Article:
Apostle Islands National Lakeshore Bayfield Reviews
Apostle Island Ice Caves! Mar 08, 2014
The Apostle Island National Lakeshore is located in Northern Wisconsin on Lake Superior and consists of 21 islands and 12 miles of mainland. This area is popular in summer, especially for sea kayaking in the Mawikwe Sea Caves. Other popular activities include boating, sailing, fishing, camping, wildlife viewing, and hiking.
Once in a while, during a particularly brutal (cold) winter, Lake Superior freezes enough that the sea caves are accessible by walking over the ice. This winter just happened to be cold enough that plenty of thick ice formed along the shore and the caves were just a short 1.1 mile hike away. In addition, these caves have some spectacular ice formations resembling those of natural caves...only made of ice.
The ice caves were accessible in mid-January 2014. The last time the ice caves were accessible by ice was in 2009. The ice caves were not well known outside of the local area until several newspapers and tv news stations reported on the caves, showing the stunning views. Wave action from before the lake freezes over forms some of the ice formations. Others are formed when from seeps, waterfalls or precipitation freezing.
Visitors can park at the Meyers Beach Parking Lot, which usually fills up very early on the weekends. Parking is also available along Meyers Road, or along the north side of Highway 13. Parking in the lot or Meyers Road is $3/car but it is free to park on Hwy 13. People park nearly 2 miles away from the lake access, one way! During the (winter) weekends (when accessible by ice), a shuttle is provided for a small fee, but lines are often long. The shuttle service picks you up in the small town of Cornucopia, about 4 miles west of Meyers Beach. The start of the caves is 1.1 miles from the Meyers Beach access (to the northeast) and extend at least 0.6 miles to "the Bowl". From there, the caves and formations thin out, but extend another 1.2 miles.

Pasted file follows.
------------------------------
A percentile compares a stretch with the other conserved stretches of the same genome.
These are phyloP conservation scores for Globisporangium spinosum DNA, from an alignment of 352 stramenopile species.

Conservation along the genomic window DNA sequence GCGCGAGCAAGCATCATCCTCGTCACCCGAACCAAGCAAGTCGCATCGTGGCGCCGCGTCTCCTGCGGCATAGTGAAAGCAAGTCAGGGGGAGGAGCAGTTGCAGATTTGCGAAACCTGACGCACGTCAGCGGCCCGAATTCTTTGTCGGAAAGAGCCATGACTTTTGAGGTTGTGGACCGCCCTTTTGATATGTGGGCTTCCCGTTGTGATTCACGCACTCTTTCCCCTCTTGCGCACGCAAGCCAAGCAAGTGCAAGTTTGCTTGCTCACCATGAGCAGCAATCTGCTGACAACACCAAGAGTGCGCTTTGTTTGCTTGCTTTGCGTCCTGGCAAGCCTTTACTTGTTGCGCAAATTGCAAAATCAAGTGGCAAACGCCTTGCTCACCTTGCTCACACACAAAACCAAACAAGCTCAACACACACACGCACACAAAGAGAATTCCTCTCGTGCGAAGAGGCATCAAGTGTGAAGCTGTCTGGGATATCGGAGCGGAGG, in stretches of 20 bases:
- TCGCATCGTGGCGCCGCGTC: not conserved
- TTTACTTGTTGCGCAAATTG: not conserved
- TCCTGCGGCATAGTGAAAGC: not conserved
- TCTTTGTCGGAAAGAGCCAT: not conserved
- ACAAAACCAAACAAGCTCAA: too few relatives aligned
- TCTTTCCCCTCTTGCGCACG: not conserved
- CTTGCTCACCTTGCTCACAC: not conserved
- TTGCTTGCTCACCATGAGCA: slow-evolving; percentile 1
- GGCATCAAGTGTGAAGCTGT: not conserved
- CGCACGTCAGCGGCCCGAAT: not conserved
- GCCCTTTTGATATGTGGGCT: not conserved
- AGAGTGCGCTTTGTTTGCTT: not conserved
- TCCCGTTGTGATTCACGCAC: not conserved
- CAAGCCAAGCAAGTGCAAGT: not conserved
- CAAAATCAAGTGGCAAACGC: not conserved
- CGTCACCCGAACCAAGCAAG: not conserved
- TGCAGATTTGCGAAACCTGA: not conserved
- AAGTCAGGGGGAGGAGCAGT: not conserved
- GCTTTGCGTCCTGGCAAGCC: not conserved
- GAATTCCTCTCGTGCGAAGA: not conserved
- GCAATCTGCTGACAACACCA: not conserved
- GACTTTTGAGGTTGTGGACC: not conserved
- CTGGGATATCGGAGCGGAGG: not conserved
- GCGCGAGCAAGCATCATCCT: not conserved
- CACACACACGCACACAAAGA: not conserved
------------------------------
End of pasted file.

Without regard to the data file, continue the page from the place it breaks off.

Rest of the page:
If you go, make sure the ice is safe. This year, the NPS measured ice thickness weekly (it was over 12" thick, plenty safe to walk on). The recommended minimum thickness is 8". With so many visitors this year, there was a 20' wide packed snow path from the beach and along the sea caves. The path was not level and many families pulled sleds with their small children. Along the way was an eagle's nest with 2 bald eagles sitting in the tree. Ice spikes for your shoes, or crampons, are highly recommended, especially if you want to explore in the caves. Ski poles are recommended if you need help with balance while walking. They will be in your way if you want to climb in the caves. I went with just ice spikes and it was perfect. Snow pants are recommended if you plan to climb around the caves and slide down the ice. Obviously a warm coat, hat, gloves, and boots are needed. There are no restrooms out there, so be sure to use the outhouses at the beach before you go. And pack a snack and water, and definitely a camera!
The caves vary in size from very small to very large. Most are at ground (ice) level, but some are elevated and tougher to climb into. Don't go alone, unless you go on a busy weekend when there are tons of people around. There were literally thousands of people there the day I went. It was so busy I often had to wait to explore some of the more popular caves.
The caves formed in sandstone, which is a bright orange with visible layers of bedding. Some of the sand erodes into the ice formations turning them yellow or pinkish. Some of the really thick, solid ice formations are bright blue. There are icicles inside and outside the caves, and of different shapes and sizes. One cave had little delicate snow crystals. Another had a pillar of icicles as big as a truck! Be careful when climbing, as they could break and fall on you or drop you to the ground. Several careless people were pulling themselves up and breaking the ice formations. It was sad to see them being destroyed. But most people were very respectful.
The caves were awesome to explore and had so many different, unique features. I can’t even begin to describe how cool they are. They will probably only be accessible until sometime in March, when the ice begins to melt and become unsafe for travel. Who knows, it might be another 5 years before they are accessible by ice again! It is a lot of walking. I think I was on the ice for 3 hours and walked close to 5 miles total (with 1.5 miles of that being the road walking to/from the car!).
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